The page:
Knits of the realm

knitwear, mary farrin, sally levison, website listings

Advert from 19 Magazine, May 1972

Part of why I love my job is the seemingly endless ability it has to baffle me. Maybe I come across as being a smarty pants who knows
everything (or, thinks she does) but, really, I have huge gaps in my knowledge. Usually these are opened up when I find a new label on my travels, or a nugget appears in a magazine. Or, in this case, both.

Most people are [vaguely] aware of Mary Farrin, the knitwear designer, whose shop on South Molton Street opened at the height of the British Boutique movement in the late Sixties. Her clothes were largely manufactured in her chosen home of Malta; knitted interpretations of the overriding boutique look.

A while ago, I came across this stunning green knit dress. The label baffled me. Levison Originals by Mary Farrin. Levison who? At that moment, I couldn’t find any reference to Levison Originals other than this photo. I listed the dress anyway, it’s all you can do.

Piqued once more by the fabulous advert at the top of this page, where knits by ‘Sally Levison’ and ‘Mary Farrin’ both feature side by side, I googled again and suddenly found a solitary reference to the company.

“After she left college Claire went into journalism, eventually to become features editor of the respected fashion trade ‘bible’, the Drapers Record. In the late 1960’s, needing a new challenge, Claire became a director of a small fashion company, started by Sally Levison (the mother of the writer, the ‘Levison’ of LMP) called Levison Originals. The company specialised in hand-made designer knitwear. The clothes were made on the island of Gozo in the middle of the Mediterranean.

Over the next eight years or so Claire and Sally transformed this tiny start-up company into one of the two or three leading high profile knit and crochetwear organisations in the world. At its height it employed over 500 people knitting away in the Gozo factory and exporting to the major fashion houses world-wide. Whilst Sally provided the creative flair for the business it was Claire’s level-headed skill in interpreting Sally’s eccentric ideas which was so instrumental in enabling the business to flourish.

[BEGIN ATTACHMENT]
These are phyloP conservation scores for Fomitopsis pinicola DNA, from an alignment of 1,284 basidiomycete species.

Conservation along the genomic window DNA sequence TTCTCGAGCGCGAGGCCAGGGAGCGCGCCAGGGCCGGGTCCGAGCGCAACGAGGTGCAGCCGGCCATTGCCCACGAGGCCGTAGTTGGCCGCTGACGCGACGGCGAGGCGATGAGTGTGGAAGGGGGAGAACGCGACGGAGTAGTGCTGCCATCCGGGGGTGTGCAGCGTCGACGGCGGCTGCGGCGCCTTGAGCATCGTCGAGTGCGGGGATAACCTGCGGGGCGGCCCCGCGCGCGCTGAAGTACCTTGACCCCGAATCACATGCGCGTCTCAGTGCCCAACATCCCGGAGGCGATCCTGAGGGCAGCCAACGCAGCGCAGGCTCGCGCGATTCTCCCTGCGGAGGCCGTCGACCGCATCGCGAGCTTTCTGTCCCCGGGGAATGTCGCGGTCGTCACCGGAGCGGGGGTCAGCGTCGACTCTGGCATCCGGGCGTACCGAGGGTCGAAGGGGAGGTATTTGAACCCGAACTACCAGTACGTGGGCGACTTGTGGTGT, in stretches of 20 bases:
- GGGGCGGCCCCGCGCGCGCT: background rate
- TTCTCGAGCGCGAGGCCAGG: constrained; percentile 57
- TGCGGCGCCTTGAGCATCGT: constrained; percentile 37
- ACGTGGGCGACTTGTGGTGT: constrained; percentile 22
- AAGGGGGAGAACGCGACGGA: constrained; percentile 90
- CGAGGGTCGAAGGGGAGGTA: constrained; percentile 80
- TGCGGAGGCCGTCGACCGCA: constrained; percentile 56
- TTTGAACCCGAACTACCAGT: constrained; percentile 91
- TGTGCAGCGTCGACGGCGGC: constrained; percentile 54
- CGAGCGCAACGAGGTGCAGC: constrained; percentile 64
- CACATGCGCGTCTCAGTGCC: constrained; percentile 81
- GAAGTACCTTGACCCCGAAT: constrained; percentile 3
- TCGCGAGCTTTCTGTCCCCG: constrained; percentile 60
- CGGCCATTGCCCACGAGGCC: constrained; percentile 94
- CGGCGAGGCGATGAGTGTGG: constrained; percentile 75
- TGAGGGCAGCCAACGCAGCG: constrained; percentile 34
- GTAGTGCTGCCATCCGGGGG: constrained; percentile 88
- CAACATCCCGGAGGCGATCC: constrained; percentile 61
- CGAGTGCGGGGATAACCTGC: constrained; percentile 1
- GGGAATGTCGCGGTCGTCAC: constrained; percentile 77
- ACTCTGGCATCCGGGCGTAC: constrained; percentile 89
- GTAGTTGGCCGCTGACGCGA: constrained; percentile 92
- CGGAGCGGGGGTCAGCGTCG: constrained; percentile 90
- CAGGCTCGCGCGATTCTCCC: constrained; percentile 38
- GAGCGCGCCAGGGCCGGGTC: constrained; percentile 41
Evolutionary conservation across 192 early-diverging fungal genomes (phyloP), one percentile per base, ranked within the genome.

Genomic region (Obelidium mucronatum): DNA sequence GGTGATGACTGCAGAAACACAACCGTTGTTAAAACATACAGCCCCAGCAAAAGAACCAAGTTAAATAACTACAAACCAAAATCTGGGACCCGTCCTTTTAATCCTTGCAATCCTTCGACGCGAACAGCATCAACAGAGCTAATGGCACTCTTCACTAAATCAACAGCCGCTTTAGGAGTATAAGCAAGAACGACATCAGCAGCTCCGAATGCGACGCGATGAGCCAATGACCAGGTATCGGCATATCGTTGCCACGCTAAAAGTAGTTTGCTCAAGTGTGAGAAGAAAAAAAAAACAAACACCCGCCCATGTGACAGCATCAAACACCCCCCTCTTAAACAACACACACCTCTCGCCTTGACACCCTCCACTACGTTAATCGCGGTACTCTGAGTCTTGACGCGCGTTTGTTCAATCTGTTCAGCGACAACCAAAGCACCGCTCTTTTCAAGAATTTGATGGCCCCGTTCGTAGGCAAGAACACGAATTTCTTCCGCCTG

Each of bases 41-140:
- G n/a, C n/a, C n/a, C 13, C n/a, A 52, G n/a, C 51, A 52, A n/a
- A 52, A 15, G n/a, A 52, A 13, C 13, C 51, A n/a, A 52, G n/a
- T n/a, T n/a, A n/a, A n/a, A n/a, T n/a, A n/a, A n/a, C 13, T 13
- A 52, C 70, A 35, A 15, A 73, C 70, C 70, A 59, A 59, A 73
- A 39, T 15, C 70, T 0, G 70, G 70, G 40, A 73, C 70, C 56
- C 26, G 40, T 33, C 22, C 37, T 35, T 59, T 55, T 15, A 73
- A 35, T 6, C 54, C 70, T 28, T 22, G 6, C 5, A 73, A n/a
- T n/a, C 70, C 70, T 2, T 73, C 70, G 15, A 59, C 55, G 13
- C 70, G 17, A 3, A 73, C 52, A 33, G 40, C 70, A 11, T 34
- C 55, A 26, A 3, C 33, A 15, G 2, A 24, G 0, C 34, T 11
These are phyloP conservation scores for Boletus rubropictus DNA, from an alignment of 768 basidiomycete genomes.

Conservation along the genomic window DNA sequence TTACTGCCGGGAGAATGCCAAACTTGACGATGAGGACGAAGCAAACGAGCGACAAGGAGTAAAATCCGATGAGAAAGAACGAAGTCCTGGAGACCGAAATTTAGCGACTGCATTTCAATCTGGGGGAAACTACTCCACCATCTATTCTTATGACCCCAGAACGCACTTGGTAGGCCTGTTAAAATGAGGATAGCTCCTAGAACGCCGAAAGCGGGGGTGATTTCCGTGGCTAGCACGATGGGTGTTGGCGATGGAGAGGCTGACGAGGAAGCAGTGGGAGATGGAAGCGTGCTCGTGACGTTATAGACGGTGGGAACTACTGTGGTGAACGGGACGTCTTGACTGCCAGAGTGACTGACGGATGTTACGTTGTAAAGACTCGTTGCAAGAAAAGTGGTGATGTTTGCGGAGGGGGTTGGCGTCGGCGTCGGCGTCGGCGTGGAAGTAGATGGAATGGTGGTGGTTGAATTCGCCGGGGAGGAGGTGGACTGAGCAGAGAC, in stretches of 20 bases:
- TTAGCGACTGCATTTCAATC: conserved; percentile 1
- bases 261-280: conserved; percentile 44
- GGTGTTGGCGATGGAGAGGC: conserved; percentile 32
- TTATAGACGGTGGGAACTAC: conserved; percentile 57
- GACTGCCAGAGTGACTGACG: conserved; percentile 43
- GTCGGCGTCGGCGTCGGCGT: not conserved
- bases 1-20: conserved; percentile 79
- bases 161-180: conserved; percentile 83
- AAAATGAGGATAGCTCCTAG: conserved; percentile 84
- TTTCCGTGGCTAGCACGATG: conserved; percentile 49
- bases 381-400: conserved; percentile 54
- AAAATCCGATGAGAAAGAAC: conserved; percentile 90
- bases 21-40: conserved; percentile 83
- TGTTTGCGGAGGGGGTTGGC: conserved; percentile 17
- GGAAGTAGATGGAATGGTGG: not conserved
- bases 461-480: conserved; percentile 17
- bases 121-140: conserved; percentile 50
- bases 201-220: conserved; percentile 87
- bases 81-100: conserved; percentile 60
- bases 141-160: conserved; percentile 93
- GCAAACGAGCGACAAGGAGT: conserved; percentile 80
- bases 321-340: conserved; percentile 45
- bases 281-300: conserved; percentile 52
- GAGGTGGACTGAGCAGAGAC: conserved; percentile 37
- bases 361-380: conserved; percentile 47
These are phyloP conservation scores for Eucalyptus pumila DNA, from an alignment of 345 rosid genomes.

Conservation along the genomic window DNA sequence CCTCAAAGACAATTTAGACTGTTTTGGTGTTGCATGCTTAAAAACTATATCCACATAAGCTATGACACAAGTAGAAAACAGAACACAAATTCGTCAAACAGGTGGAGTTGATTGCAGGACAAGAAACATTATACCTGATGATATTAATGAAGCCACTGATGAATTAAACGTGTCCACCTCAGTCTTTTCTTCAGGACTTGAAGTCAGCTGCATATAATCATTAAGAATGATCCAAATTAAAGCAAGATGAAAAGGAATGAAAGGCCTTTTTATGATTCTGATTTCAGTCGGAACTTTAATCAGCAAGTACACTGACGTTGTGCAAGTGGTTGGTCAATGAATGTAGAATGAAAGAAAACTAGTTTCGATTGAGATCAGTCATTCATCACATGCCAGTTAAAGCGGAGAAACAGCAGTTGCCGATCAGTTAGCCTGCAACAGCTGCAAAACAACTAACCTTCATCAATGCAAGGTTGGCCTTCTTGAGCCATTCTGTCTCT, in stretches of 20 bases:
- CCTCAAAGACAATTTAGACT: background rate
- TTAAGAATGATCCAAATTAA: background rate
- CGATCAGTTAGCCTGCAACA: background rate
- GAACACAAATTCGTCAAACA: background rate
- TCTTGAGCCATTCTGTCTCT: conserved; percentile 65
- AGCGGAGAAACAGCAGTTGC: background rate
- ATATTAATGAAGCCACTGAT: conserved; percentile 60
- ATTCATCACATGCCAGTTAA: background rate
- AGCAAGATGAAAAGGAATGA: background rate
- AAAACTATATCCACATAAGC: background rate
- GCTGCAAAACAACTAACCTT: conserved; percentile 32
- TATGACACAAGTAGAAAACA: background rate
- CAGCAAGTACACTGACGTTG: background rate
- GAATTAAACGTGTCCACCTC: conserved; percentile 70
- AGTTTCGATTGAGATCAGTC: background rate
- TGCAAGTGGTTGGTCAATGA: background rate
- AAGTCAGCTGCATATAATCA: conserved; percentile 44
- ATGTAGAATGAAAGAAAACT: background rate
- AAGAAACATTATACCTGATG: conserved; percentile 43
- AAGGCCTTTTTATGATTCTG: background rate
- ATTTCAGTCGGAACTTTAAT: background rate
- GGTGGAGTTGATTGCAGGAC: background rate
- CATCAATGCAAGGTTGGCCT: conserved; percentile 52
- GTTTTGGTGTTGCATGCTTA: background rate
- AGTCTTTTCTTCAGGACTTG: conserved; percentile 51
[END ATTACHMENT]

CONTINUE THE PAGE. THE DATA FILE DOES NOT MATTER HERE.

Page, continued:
The writer believes that without Claire’s ability to transfer Sally’s ideas into pragmatic reality, Levison Originals would not have been the success that it was. Examples are now held in the Victoria and Albert Museum’s permanent clothing collection.”

I still don’t quite know where the collaboration with Mary Farrin fits in with this, other than that they were both producing clothes in Malta, but it’s always nice to [potentially] start a snowball of faint interest which might produce more information over time.

Oh, and the exceedingly yummy dress is still for sale!

6 thoughts on “Knits of the realm

  1. Its great to find random info about items you have bought and knew nothing about, the info often turns up a little while after an acquisition – spooooky.

  2. If you are saying that I can still get this dressor others like it, please,plase tell me where!! I used to work around the corner and had loads of Mary Farrin dresses and tops and skirts. Sheri Webb

  3. What a great post .I'm Maltese.The wool was knitted on the smaller Island of Gozo . Malta features in a great 70's film called 'Pulp ' starring Michael Caine whixh is rather in fitting with your blogs. The other great Maltese contribution to fashion is the fact that,in the 1950s/1960s Soho, Maltese gangsters/Landlords/Pimps walked with a swagger, looked sharp and turned heads. Ah, they had a name for the exhilarating feeling of wearing something stylish or sharp – they called it Zanzi. That's Soho-Malti talk ….Zanzi meaning 'buzzing'.Sahha habib L

  4. Sally levison sold her factory in Xewkija Gozo to Mary Farrin who also took over Sally’s shop in south Molton street. The other great knitwear company in another huge factory in gozo was Crochetta owned by the Herst family from London. Also Monsoon fashion chain stated by selling hand knitted sweaters from gozo in early sixties.

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